I recently had the opportunity to speak before a City/County Planning Commission in support of Village Hearth Cohousing in Durham, North Carolina. Many of you will remember - or are gearing up for - addressing issues of parking, road access, home clustering and more, to obtain approval for building.
If helpful, I am sharing my remarks (attached) as Executive Director of the Cohousing Association of the U.S. My aim was to:
The author of a recent article in Christianity Today examines how cohousing's "radical hospitality" can be an inspiration and opportunity for churches to follow. Both Alice Alexander of Coho/US and Courtney Martin, Temescal Commons Resident and author of The New Better Off (which I just started reading, and wow - already highly recommend!) are interviewed.
Philip Dowds, Coho/US Board Treasurer + Angela Sanguinetti, CRN Director
Cohousing Friends —
Coho Cost of Living Data Solicitation. Similar to efforts made in 2010-12, the Cohousing Research Network (CRN) and CohoUS are collaborating on a “cost of living in cohousing” research project. Our intent is to collect new and more detailed information on community budget and finance, and make a report at the May 2017 National Cohousing Conference in Nashville.
Peter Lazar, Coho/US President, Shadowlake Village (Blacksburg VA)
This Thanksgiving break, I’ve been especially grateful for my cohousing bubble. When I drive home in the dark at 6pm after a long business trip, I look up the hill and appreciate seeing the lights on in the common house. My worries and concerns of the external world stay outside the door as I join the impending common meal.
Like catching a cold, I think I’ve caught a bad case of negative worldview from the news and media that I have consumed. It’s gotten so bad that I’m sometimes up at night. I think the cure might be a delicious hot bowl of my neighbor Stephanie’s soup and some good conversation.
The Inner Game of Aging podcast features our own Cindy Turnquist this week! "What is co-housing? Wikipedia defines this as an "intentional community clustered around shared space". But that barely scratches the surface of the possibilities inherent in the concept. Today's guest, Cindy Turnquist, and Lee discuss this intriguing community concept and how it addresses the growing need for seniors to age-in-community.
Editor’s Note: Learn more from a webinar on reserve studies we are planning with National Condo Advisors for January 2017; and at the 2017 National Cohousing Conference, where Darlene, and cohousers Sharon Villines and Lyons Witten will be presenting about reserve studies. Also at the conference, National Condo Advisors will be exhibiting as part of their Sustaining Sponsorship of the Conference.
Editor's Note: Annie Lehman has joined the Coho/US Board of Directors. Welcome to Annie!
Having never lived in an intentional community (college doesn't count), I don't know what it will feel like when I move next April to PDX Commons, a senior (I prefer to say boomer) cohousing project currently forming in SE Portland. I do know I will be surrounded by people who want to live in community and who think intelligently about the world around them. I've spent the last two years getting to know these folks (and others have worked for years before I entered the picture) to build this community and the building.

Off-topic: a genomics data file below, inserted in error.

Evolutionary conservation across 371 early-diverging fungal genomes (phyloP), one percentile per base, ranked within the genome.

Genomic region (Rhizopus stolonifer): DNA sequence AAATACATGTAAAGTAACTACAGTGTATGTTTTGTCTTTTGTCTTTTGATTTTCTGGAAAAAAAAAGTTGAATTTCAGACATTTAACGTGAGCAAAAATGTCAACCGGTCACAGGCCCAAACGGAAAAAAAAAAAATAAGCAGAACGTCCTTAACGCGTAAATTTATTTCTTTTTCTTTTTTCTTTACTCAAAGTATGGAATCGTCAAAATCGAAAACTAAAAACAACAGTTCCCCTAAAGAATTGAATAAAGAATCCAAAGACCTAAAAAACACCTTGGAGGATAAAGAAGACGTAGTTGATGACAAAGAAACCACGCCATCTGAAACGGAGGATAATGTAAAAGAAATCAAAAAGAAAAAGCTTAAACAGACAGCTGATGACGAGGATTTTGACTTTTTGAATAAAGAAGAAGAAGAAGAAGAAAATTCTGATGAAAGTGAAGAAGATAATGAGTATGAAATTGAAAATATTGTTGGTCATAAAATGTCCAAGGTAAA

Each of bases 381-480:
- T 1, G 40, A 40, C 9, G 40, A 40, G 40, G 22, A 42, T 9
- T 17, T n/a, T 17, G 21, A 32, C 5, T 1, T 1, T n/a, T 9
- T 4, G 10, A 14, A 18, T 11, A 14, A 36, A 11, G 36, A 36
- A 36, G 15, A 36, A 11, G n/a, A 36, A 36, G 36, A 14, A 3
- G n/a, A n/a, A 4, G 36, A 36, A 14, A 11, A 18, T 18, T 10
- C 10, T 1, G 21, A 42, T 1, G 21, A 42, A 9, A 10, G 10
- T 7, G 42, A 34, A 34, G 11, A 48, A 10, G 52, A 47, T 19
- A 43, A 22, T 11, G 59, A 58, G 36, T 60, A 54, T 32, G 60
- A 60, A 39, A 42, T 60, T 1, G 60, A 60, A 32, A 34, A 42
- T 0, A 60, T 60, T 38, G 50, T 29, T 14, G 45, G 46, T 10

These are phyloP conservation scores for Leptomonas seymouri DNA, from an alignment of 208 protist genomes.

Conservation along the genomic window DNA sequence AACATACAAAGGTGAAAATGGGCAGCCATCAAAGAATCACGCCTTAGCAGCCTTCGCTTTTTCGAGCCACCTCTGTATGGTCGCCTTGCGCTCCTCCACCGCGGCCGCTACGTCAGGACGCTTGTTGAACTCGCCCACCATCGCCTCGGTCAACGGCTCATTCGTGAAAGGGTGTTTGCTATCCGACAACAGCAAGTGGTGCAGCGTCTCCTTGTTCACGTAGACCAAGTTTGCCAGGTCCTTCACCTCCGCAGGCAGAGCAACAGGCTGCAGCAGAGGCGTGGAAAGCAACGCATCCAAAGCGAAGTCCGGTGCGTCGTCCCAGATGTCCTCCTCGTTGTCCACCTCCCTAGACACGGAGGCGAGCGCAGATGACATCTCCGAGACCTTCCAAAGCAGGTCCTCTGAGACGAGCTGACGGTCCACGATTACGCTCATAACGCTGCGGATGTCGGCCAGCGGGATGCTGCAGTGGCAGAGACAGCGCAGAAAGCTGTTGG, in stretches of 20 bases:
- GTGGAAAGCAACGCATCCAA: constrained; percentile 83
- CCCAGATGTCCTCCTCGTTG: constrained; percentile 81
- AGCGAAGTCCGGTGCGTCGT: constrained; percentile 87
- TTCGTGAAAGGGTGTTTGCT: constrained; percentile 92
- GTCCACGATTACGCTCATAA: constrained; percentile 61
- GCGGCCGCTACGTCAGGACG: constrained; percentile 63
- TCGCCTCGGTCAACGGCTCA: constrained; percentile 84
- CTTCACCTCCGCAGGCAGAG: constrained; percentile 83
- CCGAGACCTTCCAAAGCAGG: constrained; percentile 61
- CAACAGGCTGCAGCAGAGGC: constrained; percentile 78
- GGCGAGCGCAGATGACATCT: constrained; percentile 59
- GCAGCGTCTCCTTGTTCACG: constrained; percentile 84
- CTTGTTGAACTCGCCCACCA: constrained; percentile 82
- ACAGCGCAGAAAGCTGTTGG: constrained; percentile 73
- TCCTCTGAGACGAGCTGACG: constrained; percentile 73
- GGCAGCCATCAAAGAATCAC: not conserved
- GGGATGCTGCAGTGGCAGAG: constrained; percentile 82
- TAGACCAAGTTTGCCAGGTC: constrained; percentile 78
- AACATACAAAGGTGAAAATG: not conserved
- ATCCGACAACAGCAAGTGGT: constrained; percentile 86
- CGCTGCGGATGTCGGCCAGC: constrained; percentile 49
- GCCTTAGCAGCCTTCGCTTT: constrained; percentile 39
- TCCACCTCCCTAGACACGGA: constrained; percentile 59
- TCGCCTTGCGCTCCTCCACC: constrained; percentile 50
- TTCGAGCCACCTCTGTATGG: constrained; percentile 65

What do I love about this?
Back in 1974, when a group of four of us started Sandhill Farm, I started down a path that ultimately added up to my dedicating my life to building community. While that commitment has never wavered (the need for community today as more urgent than ever), I've frequently adjusted the lens through which I see what I'm doing.
One of the most potent and enduring ways to frame my life's work is that I am promoting cooperative culture—as an alternative to the competitive culture that dominates mainstream society. But what does that mean, cooperative culture?
Andrea Mason, Placitas Sage (Placitas, New Mexico)
Placitas Sage Cohousing, located just north of Albuquerque, in Placitas New Mexico, is so excited to welcome our "FarAway" members for an In-Gathering over the Thanksgiving holidays. Since we are still in the process of getting our land re-zoned and have not yet been able to start building our homes, we are focused on building our community. To that end, most of our members who live outside of New Mexico (who we lovingly call our "FarAways"), will be arriving between Nov 18 and 20 to stay with local members until December 1.
In 2008, friend and author Bill Thomas asked me to critique the manuscript of his first novel, The Tribes of Eden. "Tribes" is the story of a near future collapse of the American government and all of the country's institutions. What's left is chaos and unmitigated fear. A young mother happens upon a "shire" (think: cohousing community), where she and her family take refuge and flourish amidst the trust and the cooperation.